Except it wasn’t blocked off. Or at least not for awhile. Following the trail made up of green rocky cliffs, we stopped often to bask in the view of the coast. We were so pleased with ourselves that we discovered we could in fact do this. Plus we could buy limoncello in a plastic container from a man in a little hut on the way.

We had gotten pretty far before we realized why it was “closed.” At one point the trail just sorta stopped and we were looking down the angled side of a cliff heading right down to the water. It was clearly missing the bridge to get us around the unclear path in front of us. Seemed like the time to turn around to me.


I’m not going to lie when I say I am terrified of heights. I’m not really a risk my life in the name of adrenaline kind of girl. But Tatiana was pretty insistent that we keep going. Being the brave soul she is, she held on to the side of the cliff and started across.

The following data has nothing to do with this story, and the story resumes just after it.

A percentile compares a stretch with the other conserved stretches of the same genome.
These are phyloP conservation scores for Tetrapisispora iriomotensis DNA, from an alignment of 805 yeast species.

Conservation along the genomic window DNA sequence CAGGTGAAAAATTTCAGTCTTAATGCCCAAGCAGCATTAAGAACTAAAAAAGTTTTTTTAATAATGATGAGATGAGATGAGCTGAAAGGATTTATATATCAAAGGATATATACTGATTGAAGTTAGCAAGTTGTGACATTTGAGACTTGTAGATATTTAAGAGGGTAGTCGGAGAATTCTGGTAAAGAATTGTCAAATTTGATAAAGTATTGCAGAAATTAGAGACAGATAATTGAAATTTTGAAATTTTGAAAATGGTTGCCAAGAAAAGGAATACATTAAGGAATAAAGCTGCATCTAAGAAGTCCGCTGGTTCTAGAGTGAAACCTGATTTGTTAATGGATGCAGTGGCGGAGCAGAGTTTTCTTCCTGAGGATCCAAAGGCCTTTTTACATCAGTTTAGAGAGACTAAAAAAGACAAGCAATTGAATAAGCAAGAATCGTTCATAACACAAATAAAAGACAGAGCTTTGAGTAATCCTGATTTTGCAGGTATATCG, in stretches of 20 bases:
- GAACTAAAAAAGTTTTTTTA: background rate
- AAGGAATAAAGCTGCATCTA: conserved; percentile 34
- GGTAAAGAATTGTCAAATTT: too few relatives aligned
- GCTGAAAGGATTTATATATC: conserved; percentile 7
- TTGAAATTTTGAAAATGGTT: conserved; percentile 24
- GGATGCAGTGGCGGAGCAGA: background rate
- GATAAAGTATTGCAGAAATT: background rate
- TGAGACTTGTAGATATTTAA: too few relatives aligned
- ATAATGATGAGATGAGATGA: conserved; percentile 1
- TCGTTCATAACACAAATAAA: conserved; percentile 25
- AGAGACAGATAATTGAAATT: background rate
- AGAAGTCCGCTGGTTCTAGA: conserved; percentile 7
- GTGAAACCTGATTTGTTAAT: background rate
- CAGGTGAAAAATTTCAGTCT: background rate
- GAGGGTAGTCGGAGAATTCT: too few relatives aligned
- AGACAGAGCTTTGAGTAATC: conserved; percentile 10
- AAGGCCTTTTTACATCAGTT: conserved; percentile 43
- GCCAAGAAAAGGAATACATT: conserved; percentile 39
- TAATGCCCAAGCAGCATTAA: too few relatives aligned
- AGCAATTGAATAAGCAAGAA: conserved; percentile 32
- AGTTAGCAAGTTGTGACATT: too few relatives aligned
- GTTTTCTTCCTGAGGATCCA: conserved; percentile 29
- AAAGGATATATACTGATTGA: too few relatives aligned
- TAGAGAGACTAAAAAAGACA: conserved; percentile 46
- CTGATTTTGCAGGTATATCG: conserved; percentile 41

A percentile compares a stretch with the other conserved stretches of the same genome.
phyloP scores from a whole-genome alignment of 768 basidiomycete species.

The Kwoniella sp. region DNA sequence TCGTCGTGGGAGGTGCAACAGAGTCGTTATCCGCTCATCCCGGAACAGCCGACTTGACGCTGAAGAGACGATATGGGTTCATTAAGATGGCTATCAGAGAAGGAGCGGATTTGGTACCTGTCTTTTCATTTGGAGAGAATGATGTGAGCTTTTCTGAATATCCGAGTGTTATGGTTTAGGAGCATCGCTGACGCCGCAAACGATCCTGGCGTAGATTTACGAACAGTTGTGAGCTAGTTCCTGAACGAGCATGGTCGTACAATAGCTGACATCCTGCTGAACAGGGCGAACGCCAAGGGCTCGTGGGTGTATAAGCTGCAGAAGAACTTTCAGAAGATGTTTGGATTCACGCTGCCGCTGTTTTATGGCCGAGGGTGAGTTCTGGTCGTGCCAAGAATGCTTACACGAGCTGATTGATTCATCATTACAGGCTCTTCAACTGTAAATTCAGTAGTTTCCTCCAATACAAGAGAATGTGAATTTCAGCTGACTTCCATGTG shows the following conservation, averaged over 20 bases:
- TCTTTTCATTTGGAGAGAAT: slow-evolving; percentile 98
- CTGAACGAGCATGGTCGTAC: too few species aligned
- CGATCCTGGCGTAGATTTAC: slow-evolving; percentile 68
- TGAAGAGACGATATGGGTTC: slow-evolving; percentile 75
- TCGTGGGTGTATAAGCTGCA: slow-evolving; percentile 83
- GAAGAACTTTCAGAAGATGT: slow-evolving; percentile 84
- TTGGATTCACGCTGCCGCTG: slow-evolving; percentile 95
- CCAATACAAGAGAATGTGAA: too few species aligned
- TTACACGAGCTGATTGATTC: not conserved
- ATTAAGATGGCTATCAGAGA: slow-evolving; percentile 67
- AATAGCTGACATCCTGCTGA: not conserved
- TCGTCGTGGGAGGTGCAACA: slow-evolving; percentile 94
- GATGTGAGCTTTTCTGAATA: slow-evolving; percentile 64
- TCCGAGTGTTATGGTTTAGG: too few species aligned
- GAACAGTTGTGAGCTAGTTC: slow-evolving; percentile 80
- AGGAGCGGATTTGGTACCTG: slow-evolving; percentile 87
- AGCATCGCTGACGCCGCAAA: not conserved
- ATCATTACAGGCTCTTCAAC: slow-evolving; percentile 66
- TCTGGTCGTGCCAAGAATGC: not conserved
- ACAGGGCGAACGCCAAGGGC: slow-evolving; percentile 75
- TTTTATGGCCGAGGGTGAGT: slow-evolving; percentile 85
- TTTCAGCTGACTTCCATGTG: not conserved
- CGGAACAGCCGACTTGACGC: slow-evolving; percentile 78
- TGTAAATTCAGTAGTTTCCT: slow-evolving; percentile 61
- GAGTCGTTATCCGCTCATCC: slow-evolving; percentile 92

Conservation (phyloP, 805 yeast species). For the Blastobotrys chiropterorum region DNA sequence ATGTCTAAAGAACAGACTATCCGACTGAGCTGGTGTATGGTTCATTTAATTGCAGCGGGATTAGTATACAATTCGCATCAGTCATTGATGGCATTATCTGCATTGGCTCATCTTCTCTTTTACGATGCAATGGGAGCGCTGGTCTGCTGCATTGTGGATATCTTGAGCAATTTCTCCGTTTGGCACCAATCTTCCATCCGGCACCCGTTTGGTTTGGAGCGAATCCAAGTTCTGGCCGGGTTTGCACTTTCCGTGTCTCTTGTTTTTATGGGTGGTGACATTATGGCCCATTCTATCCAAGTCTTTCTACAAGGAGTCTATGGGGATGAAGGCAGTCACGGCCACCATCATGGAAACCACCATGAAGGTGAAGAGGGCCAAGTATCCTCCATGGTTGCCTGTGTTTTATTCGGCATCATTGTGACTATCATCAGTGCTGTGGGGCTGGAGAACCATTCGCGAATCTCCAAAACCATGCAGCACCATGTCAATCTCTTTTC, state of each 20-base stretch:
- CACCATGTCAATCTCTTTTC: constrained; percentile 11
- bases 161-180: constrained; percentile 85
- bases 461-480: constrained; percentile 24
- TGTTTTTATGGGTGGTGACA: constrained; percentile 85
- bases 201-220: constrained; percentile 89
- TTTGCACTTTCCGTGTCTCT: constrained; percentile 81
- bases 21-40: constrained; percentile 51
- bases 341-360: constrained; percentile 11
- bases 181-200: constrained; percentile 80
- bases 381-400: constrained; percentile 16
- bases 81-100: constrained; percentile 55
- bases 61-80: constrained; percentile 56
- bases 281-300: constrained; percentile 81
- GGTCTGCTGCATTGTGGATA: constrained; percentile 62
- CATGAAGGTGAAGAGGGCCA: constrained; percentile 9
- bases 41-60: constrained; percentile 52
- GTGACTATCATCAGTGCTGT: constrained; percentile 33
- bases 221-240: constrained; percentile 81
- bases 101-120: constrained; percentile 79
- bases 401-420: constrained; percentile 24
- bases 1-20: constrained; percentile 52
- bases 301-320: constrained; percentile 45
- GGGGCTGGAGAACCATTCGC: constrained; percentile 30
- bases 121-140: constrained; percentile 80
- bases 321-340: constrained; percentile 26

Now it’s hard to describe exactly what I am talking about. And (unfortunately) sometimes you just can’t stop to take a picture (like when you’re hugging the side of a cliff). But I’ll just say that we were pretty much a half a step away from rock climbing with no gear that day.

After Tatiana got around the cliff and out of sight I really had no choice but to follow. So with the whole don’t look down idea in my head, I placed my foot the same place she put hers. And I began. I can still say now that holding onto the side of that cliff is the single most terrifying thing I have ever done.

I haven’t gripped onto anything that tightly since. On the verge of tears, I kept moving feeling as vulnerable as I have ever felt in my life.

Needless to say that getting to the other side was also one of my biggest accomplishments. I was riding the adrenaline wave, feeling like I could do anything. Except do what I just did all over again.


Do it all again was exactly what I was confronted with shortly after. We soon reached a locked medal gate that was easily seven feet tall or more.

The only option we had was to go back the way we came or find a way over. Going back meant me climbing up the side of a rock again. So with a lot of coaching (and Tatiana going first once again), I held on and climbed again. Using the side of the cliff for climbing, I hoisted myself up and over the gate.